Whether including sexual orientation to state workplace anti-discrimination laws would help or hurt business in Nebraska was debated as supporters failed to overcome a filibuster in the legislature.
Much of eight hours of legislative debate on LB 485 centered on religion. Both supporters and opponents quoted the Bible and religious writings and gave testimony to their faith backgrounds as they debated the moral ramifications of passage or defeat of the measure.
Economics entered the debate as well.
Some complained that passage of the bill would add more burdensome regulation to business and invite lawsuits.
Sen. Beau McCoy of Omaha contended it would infringe on the religious rights of small business owners.
“Our state government shouldn’t be in charge of telling small business owners who have religious objections to check their religious faith at the door of their home when they leave for work in the morning,” McCoy stated.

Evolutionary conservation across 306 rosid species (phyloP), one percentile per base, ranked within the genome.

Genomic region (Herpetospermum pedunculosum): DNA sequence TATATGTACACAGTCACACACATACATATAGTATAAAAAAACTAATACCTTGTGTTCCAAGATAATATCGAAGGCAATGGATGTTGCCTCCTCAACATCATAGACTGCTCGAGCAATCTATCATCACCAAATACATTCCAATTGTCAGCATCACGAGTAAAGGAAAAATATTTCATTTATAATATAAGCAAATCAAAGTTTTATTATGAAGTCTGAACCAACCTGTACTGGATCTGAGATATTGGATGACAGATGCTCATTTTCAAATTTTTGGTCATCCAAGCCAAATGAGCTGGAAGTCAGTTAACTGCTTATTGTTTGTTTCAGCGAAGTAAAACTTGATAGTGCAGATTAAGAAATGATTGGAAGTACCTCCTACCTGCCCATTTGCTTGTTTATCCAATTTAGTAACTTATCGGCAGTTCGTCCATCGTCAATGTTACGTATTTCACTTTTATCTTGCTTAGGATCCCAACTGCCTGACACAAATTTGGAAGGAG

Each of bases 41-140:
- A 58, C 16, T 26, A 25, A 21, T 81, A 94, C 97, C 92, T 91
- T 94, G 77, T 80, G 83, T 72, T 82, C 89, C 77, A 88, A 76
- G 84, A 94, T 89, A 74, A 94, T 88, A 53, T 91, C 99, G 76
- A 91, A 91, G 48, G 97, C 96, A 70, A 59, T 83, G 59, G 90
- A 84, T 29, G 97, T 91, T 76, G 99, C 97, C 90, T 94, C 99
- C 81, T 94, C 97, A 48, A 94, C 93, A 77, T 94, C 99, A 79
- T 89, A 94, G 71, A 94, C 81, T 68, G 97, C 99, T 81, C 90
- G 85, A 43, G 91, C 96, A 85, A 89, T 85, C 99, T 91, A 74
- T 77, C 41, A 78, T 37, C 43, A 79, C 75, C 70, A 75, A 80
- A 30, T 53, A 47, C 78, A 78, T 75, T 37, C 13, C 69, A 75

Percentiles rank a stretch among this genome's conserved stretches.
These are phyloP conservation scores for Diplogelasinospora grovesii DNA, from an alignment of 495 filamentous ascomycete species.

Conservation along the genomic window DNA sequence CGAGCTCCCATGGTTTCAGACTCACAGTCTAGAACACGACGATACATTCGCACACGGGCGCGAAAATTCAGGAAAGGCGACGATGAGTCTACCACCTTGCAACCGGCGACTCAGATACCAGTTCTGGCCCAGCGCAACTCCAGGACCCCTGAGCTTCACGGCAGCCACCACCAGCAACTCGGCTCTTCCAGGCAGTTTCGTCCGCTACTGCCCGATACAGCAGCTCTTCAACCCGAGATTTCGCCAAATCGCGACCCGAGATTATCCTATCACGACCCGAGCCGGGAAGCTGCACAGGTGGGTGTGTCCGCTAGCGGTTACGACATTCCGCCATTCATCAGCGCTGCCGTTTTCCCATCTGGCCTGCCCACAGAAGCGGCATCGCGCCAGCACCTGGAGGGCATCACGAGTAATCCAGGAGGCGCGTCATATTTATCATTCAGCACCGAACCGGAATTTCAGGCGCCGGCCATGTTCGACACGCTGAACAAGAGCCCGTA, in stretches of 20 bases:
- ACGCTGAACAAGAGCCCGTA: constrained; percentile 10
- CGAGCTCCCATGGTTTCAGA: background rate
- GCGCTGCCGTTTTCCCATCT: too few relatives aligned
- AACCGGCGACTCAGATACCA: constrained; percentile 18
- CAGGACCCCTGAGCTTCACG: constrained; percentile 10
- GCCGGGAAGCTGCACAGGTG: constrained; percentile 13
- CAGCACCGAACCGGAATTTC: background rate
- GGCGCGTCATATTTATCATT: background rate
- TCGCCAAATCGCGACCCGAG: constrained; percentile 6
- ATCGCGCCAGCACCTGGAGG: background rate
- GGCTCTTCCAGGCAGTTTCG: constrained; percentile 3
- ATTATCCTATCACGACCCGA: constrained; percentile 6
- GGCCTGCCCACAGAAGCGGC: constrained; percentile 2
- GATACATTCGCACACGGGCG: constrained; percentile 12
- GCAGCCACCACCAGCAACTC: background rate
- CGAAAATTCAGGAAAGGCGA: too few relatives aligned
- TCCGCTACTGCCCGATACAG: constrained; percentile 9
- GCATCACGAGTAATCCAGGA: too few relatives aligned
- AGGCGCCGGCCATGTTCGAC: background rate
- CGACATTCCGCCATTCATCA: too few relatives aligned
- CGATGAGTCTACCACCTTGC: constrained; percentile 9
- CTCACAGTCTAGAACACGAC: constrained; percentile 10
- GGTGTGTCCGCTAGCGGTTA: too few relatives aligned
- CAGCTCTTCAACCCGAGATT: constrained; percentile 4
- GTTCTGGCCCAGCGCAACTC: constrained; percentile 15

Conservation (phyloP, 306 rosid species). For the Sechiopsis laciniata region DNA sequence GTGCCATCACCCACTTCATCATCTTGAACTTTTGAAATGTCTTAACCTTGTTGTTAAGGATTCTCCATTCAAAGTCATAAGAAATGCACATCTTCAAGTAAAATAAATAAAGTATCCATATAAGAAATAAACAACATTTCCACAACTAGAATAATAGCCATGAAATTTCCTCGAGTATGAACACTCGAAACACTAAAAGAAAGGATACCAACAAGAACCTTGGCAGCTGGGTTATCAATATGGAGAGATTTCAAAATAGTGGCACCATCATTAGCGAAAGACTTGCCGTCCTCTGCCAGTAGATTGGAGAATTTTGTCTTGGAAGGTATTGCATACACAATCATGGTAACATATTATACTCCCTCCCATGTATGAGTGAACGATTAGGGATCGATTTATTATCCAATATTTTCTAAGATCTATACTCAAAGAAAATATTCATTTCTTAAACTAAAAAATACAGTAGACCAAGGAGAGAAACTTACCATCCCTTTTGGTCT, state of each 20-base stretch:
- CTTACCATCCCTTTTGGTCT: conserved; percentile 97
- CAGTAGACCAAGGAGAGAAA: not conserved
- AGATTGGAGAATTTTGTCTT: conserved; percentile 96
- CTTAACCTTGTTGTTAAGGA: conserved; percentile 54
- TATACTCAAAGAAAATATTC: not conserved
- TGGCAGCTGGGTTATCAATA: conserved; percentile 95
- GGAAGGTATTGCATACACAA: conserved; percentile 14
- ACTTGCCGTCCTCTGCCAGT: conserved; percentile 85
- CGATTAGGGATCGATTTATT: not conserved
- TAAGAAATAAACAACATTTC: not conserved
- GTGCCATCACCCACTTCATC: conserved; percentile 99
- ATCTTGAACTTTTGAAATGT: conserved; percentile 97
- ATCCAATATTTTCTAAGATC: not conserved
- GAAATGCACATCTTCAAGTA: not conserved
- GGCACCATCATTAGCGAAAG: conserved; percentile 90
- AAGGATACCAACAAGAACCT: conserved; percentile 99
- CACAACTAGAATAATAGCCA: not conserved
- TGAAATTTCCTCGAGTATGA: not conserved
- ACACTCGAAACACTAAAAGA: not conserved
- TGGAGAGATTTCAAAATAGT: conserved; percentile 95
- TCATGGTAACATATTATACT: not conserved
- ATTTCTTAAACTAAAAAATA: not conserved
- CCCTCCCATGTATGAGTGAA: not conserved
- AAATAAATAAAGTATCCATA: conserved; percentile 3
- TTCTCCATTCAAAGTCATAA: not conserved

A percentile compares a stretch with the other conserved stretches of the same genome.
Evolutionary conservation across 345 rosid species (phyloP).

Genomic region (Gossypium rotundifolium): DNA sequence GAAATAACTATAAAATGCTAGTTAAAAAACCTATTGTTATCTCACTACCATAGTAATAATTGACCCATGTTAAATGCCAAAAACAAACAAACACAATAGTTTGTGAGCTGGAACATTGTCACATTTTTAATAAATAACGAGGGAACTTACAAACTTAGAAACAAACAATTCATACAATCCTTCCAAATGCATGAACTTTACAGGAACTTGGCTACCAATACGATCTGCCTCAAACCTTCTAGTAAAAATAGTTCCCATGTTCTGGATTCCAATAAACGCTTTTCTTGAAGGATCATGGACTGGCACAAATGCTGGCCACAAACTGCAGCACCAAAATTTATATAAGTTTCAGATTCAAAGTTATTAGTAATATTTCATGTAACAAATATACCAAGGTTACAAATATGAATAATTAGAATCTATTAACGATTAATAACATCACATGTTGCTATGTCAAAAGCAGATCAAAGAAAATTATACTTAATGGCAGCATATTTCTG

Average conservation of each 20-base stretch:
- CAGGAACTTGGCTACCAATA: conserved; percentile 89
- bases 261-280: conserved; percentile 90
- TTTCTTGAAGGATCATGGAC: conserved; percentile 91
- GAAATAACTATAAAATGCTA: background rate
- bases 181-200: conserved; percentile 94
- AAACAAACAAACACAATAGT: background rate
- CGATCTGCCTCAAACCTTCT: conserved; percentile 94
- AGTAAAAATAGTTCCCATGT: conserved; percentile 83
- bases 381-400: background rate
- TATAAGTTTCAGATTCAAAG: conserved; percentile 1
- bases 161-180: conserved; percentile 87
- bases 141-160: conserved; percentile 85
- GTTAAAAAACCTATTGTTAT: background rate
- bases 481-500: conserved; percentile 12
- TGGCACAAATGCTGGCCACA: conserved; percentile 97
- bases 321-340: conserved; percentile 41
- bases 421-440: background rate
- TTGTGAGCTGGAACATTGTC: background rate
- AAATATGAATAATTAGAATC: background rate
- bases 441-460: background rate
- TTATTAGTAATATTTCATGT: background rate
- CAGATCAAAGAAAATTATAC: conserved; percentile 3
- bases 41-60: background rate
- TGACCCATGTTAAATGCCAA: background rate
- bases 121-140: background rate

Yet, Sen. Galen Hadley of Kearney countered the state must accommodate changes in the workplace in order to attract business to Nebraska.
“It’s going to be the new young people, but it’s also going to be economics,” Hadley stated. “It’s going to be hiring the most capable person you can hire. It’s going to be an economic issue as well as a moral issue and Nebraska cannot stand out as an island, by itself, if we’re going to move ahead.”
Supporters, though, couldn’t move past the filibuster mounted against the measure. They fell seven votes short of the total needed to end it, killing the bill for the session.
AUDIO: Brent Martin reports [1 min]